Those who make it to the other side of breast cancer can develop secondary issues that arise due to the cancer treatment. When it comes to breast cancer, one such issue can be caused by the removal or damage of lymph nodes, resulting in the buildup of fluids – a condition called lymphoedema.
It is estimated that about 20 per cent of breast cancer survivors develop lymphoedema. Lymphoedema is also common in those with melanoma, bladder, gynaecological, prostate, and head and neck cancers.
What is lymphoedema?
Lymphoedema is the buildup of lymph fluids in tissues, causing painful swelling, often of the arms and legs. This is typically managed by physical therapy, massage, compression garments, and exercise to help the fluid reabsorb, but that usually isn’t enough to keep it at bay.
Legs and arms can swell up without relief, causing pain and discomfort, difficulty with movement, and major issues wearing normal clothes and shoes – sometimes just one limb will swell up more than twice its normal size. It can severely interfere with one’s ability to live a normal life.
Liposuction is showing great results
Macquarie University Hospital is now pioneering a liposuction treatment for lymphoedema sufferers, with over 50 patients so far undergoing treatment. Results indicate that liposuction is very effective at removing the excess fluid and tissue that accumulates in lymphoedema, providing relief, with many patients able to live normal lives. Some patients’ limbs returned to their normal size six months after liposuction treatment, with ongoing rehabilitation and compression therapy.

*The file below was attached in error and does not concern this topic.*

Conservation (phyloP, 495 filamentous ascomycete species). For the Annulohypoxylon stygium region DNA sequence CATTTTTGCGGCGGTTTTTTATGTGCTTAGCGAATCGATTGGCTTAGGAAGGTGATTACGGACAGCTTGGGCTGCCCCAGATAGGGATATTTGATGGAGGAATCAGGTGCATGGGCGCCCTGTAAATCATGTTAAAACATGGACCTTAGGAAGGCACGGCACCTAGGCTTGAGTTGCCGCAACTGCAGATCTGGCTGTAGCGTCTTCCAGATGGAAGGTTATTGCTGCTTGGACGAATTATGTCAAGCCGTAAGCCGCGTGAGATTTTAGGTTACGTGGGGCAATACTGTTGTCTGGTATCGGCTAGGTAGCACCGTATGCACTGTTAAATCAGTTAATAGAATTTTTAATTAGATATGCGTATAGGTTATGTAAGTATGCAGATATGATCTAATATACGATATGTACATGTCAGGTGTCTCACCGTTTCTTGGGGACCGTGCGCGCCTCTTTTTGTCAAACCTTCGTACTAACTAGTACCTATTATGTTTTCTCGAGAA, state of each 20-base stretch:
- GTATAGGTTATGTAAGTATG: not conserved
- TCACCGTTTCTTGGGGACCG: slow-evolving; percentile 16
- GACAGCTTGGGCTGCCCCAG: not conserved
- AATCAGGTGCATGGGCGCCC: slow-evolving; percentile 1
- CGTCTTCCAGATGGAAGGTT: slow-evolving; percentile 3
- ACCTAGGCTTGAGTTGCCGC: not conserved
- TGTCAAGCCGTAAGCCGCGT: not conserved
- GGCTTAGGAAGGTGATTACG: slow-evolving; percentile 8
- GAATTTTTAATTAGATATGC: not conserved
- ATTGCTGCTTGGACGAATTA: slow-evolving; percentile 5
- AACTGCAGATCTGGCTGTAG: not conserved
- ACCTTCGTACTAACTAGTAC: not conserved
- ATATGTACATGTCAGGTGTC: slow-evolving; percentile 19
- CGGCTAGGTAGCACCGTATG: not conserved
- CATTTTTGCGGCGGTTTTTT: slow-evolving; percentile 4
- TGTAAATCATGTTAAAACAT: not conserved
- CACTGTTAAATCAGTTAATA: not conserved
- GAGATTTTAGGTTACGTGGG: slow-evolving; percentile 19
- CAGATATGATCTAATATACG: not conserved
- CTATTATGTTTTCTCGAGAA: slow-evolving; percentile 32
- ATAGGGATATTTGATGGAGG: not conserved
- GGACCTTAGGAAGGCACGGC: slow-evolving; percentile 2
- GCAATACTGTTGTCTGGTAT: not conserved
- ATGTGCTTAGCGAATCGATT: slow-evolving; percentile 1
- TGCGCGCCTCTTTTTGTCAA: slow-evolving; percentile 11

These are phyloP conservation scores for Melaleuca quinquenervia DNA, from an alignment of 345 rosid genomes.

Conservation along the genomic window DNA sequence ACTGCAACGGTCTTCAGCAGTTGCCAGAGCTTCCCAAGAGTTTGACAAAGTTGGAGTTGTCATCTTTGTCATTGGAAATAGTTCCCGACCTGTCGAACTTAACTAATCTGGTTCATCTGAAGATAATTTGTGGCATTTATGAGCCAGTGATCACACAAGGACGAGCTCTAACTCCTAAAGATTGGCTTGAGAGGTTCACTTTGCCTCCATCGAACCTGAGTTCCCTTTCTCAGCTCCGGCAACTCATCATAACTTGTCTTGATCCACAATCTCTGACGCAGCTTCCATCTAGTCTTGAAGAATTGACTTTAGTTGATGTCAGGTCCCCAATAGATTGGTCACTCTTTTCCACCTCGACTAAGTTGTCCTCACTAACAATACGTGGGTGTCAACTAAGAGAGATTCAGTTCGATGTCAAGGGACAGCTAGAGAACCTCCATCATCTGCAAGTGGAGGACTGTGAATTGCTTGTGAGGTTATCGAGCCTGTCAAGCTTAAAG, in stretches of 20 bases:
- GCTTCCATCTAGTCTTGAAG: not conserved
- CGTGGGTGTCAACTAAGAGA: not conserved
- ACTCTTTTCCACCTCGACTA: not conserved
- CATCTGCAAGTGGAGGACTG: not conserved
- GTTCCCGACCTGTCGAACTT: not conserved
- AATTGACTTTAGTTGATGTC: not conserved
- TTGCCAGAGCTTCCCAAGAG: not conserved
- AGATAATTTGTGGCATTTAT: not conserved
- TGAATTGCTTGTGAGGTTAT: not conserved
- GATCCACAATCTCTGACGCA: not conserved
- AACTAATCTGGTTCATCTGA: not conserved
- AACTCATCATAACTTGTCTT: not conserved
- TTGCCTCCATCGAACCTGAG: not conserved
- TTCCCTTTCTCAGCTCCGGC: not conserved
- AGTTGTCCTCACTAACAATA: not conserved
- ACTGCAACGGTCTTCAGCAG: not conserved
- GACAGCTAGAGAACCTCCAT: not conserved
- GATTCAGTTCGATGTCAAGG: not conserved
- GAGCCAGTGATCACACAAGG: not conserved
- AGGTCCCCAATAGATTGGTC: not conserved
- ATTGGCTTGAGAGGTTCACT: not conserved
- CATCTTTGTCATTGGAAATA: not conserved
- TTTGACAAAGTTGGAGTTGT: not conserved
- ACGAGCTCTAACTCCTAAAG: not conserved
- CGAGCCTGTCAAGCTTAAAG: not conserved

“It changes people’s lives. It’s quite astonishing.” – Professor John Boyages, Lymphoedema Program director (Sydney Morning Herald interview)
Research is ongoing
Professor Boyages is seeking funding to set up an Australian lymphoedema education, research and treatment centre, with the hospital also recruiting breast cancer patients for an international lymphoedema study. Some patients in this lymphoedema program are also undergoing trials in lymph node transfer and a microsurgery that redirects lymph fluid into veins (lymphovenous anastomosis).
Liposuction for lymphoedema in the public health system
Liposuction is not yet available via the public health system for lymphoedema sufferers, though patients can attend private clinics like ENRICH under advice from their doctor.
To discuss your needs with one of Australia’s liposuction pioneers, contact us to arrange a consultation.